Is remote work a dead end for employees?

Remote workers are less likely to be promoted, but COVID might change that.

It isn't easy to climb the corporate ladder from home. All else equal, working remotely decreases the odds of promotion by about 50%.

The best explanation is twofold: off-site employees are less visible to supervisors and have fewer professional development opportunities.

First, excellent employees who work from home are less likely to be recognized. Managers at a large call center could accurately predict the future performance of on-site staff, over and above objective performance metrics. They couldn't predict off-site workers' future performance though—they overestimated some, and underestimated others. Weaker information about remote workers meant strong candidates were overlooked, which probably contributed to a 20 percentage point gap in on- and off-site promotions.

And second, employees who work from home may not have opportunities to become strong candidates for promotion. When firms switched to WFH during the COVID-19 pandemic, workers ended up with less coaching, mentorship and one-on-one time with supervisors. They also spent less time networking and collaborating across teams. Workers who are siloed at home may not pick up the information, skills and relationships they need to move into more senior positions.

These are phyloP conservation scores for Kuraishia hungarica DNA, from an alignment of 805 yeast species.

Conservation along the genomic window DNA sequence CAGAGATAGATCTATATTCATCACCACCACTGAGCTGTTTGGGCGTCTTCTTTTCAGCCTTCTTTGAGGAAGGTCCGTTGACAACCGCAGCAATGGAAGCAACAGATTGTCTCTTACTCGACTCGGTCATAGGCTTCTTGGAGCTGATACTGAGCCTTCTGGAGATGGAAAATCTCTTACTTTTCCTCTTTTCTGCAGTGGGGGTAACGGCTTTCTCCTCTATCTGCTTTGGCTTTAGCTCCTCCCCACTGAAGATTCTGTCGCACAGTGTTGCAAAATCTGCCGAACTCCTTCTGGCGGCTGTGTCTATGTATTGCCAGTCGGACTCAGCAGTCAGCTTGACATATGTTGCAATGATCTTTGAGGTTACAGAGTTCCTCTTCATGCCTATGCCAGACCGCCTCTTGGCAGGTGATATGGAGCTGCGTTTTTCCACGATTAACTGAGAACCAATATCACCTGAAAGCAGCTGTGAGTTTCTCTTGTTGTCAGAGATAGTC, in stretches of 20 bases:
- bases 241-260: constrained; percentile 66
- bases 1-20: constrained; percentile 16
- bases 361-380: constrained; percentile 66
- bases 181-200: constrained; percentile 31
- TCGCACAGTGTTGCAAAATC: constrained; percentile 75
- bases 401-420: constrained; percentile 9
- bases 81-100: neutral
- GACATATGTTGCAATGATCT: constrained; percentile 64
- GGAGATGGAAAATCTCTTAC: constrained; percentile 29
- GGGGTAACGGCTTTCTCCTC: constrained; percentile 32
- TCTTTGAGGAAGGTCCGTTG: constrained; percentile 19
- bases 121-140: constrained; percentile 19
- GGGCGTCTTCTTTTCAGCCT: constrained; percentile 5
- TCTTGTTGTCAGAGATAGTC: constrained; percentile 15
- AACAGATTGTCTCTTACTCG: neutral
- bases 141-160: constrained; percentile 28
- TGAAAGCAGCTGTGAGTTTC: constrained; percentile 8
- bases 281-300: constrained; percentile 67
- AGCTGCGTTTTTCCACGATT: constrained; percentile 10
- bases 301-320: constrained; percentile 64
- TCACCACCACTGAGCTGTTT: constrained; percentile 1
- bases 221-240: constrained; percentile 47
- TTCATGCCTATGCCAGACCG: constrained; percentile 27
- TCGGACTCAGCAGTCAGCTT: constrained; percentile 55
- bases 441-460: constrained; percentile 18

If WFH becomes the norm for white collar workers after COVID it might level the playing field. In the more likely scenario of hybrid workplaces, managers will need to be aware of the pitfalls of WFH and firms will need to provide more remote networking and professional development opportunities.

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